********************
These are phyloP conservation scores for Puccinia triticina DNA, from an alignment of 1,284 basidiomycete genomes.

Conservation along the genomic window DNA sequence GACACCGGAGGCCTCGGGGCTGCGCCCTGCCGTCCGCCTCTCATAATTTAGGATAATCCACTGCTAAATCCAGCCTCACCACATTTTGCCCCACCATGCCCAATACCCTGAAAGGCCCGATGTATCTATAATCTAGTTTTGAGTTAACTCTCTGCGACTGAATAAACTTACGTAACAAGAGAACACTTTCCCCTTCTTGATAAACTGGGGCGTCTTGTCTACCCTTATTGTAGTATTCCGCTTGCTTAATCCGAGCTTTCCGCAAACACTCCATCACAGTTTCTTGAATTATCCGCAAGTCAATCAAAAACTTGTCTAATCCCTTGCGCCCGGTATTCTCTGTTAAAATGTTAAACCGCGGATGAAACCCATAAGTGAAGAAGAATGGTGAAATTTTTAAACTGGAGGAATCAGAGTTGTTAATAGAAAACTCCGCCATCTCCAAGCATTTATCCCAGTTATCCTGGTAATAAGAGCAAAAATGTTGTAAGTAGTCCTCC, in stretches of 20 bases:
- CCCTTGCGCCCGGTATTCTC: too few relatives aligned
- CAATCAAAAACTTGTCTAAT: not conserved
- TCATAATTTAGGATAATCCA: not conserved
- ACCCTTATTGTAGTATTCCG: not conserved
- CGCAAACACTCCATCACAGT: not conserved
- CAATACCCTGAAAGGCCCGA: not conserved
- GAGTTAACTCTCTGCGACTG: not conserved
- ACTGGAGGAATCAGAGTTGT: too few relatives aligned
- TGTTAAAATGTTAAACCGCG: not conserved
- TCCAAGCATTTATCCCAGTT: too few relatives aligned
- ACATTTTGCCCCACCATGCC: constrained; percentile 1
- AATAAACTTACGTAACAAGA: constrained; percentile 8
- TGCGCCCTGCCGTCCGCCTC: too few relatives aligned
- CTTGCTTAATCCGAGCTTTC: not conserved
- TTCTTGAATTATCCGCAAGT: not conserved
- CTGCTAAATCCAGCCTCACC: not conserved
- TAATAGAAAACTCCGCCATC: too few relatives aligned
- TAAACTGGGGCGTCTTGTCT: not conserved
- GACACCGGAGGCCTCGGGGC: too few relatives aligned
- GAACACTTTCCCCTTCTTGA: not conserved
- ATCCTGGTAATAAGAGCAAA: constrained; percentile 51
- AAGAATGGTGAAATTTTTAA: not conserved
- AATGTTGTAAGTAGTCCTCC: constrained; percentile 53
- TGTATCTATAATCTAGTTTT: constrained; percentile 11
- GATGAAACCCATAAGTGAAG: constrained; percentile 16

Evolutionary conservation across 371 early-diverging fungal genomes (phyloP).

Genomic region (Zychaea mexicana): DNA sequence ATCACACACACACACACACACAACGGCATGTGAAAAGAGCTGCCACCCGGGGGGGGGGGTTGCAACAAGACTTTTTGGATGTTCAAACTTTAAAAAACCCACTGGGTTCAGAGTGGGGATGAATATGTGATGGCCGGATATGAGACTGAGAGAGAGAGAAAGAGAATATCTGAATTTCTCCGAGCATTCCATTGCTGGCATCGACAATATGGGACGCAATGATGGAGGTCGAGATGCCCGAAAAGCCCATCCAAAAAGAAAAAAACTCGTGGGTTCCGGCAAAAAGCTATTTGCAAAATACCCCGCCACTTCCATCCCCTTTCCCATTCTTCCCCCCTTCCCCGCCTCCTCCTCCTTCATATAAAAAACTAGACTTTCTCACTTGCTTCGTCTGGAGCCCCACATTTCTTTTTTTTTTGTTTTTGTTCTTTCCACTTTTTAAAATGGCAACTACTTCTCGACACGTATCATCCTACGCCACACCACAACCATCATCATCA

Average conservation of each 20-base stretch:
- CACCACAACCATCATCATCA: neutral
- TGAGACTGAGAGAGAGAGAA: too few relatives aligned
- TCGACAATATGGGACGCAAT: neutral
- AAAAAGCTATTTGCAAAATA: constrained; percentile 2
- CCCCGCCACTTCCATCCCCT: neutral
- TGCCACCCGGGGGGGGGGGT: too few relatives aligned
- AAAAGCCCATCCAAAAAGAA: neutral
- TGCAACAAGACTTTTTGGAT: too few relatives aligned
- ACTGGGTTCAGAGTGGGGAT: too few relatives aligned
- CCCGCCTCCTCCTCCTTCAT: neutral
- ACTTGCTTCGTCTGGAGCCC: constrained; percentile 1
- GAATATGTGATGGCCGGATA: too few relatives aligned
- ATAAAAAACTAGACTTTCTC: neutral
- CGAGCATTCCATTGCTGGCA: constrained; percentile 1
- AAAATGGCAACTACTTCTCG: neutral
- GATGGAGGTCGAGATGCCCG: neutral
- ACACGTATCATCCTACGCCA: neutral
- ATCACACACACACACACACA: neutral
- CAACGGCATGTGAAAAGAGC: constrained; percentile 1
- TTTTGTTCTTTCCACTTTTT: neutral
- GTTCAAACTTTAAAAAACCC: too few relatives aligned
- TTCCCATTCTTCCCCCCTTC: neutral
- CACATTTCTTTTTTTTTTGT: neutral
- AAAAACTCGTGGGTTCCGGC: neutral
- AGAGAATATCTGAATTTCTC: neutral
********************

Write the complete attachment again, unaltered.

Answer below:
These are phyloP conservation scores for Puccinia triticina DNA, from an alignment of 1,284 basidiomycete genomes.

Conservation along the genomic window DNA sequence GACACCGGAGGCCTCGGGGCTGCGCCCTGCCGTCCGCCTCTCATAATTTAGGATAATCCACTGCTAAATCCAGCCTCACCACATTTTGCCCCACCATGCCCAATACCCTGAAAGGCCCGATGTATCTATAATCTAGTTTTGAGTTAACTCTCTGCGACTGAATAAACTTACGTAACAAGAGAACACTTTCCCCTTCTTGATAAACTGGGGCGTCTTGTCTACCCTTATTGTAGTATTCCGCTTGCTTAATCCGAGCTTTCCGCAAACACTCCATCACAGTTTCTTGAATTATCCGCAAGTCAATCAAAAACTTGTCTAATCCCTTGCGCCCGGTATTCTCTGTTAAAATGTTAAACCGCGGATGAAACCCATAAGTGAAGAAGAATGGTGAAATTTTTAAACTGGAGGAATCAGAGTTGTTAATAGAAAACTCCGCCATCTCCAAGCATTTATCCCAGTTATCCTGGTAATAAGAGCAAAAATGTTGTAAGTAGTCCTCC, in stretches of 20 bases:
- CCCTTGCGCCCGGTATTCTC: too few relatives aligned
- CAATCAAAAACTTGTCTAAT: not conserved
- TCATAATTTAGGATAATCCA: not conserved
- ACCCTTATTGTAGTATTCCG: not conserved
- CGCAAACACTCCATCACAGT: not conserved
- CAATACCCTGAAAGGCCCGA: not conserved
- GAGTTAACTCTCTGCGACTG: not conserved
- ACTGGAGGAATCAGAGTTGT: too few relatives aligned
- TGTTAAAATGTTAAACCGCG: not conserved
- TCCAAGCATTTATCCCAGTT: too few relatives aligned
- ACATTTTGCCCCACCATGCC: constrained; percentile 1
- AATAAACTTACGTAACAAGA: constrained; percentile 8
- TGCGCCCTGCCGTCCGCCTC: too few relatives aligned
- CTTGCTTAATCCGAGCTTTC: not conserved
- TTCTTGAATTATCCGCAAGT: not conserved
- CTGCTAAATCCAGCCTCACC: not conserved
- TAATAGAAAACTCCGCCATC: too few relatives aligned
- TAAACTGGGGCGTCTTGTCT: not conserved
- GACACCGGAGGCCTCGGGGC: too few relatives aligned
- GAACACTTTCCCCTTCTTGA: not conserved
- ATCCTGGTAATAAGAGCAAA: constrained; percentile 51
- AAGAATGGTGAAATTTTTAA: not conserved
- AATGTTGTAAGTAGTCCTCC: constrained; percentile 53
- TGTATCTATAATCTAGTTTT: constrained; percentile 11
- GATGAAACCCATAAGTGAAG: constrained; percentile 16

Evolutionary conservation across 371 early-diverging fungal genomes (phyloP).

Genomic region (Zychaea mexicana): DNA sequence ATCACACACACACACACACACAACGGCATGTGAAAAGAGCTGCCACCCGGGGGGGGGGGTTGCAACAAGACTTTTTGGATGTTCAAACTTTAAAAAACCCACTGGGTTCAGAGTGGGGATGAATATGTGATGGCCGGATATGAGACTGAGAGAGAGAGAAAGAGAATATCTGAATTTCTCCGAGCATTCCATTGCTGGCATCGACAATATGGGACGCAATGATGGAGGTCGAGATGCCCGAAAAGCCCATCCAAAAAGAAAAAAACTCGTGGGTTCCGGCAAAAAGCTATTTGCAAAATACCCCGCCACTTCCATCCCCTTTCCCATTCTTCCCCCCTTCCCCGCCTCCTCCTCCTTCATATAAAAAACTAGACTTTCTCACTTGCTTCGTCTGGAGCCCCACATTTCTTTTTTTTTTGTTTTTGTTCTTTCCACTTTTTAAAATGGCAACTACTTCTCGACACGTATCATCCTACGCCACACCACAACCATCATCATCA

Average conservation of each 20-base stretch:
- CACCACAACCATCATCATCA: neutral
- TGAGACTGAGAGAGAGAGAA: too few relatives aligned
- TCGACAATATGGGACGCAAT: neutral
- AAAAAGCTATTTGCAAAATA: constrained; percentile 2
- CCCCGCCACTTCCATCCCCT: neutral
- TGCCACCCGGGGGGGGGGGT: too few relatives aligned
- AAAAGCCCATCCAAAAAGAA: neutral
- TGCAACAAGACTTTTTGGAT: too few relatives aligned
- ACTGGGTTCAGAGTGGGGAT: too few relatives aligned
- CCCGCCTCCTCCTCCTTCAT: neutral
- ACTTGCTTCGTCTGGAGCCC: constrained; percentile 1
- GAATATGTGATGGCCGGATA: too few relatives aligned
- ATAAAAAACTAGACTTTCTC: neutral
- CGAGCATTCCATTGCTGGCA: constrained; percentile 1
- AAAATGGCAACTACTTCTCG: neutral
- GATGGAGGTCGAGATGCCCG: neutral
- ACACGTATCATCCTACGCCA: neutral
- ATCACACACACACACACACA: neutral
- CAACGGCATGTGAAAAGAGC: constrained; percentile 1
- TTTTGTTCTTTCCACTTTTT: neutral
- GTTCAAACTTTAAAAAACCC: too few relatives aligned
- TTCCCATTCTTCCCCCCTTC: neutral
- CACATTTCTTTTTTTTTTGT: neutral
- AAAAACTCGTGGGTTCCGGC: neutral
- AGAGAATATCTGAATTTCTC: neutral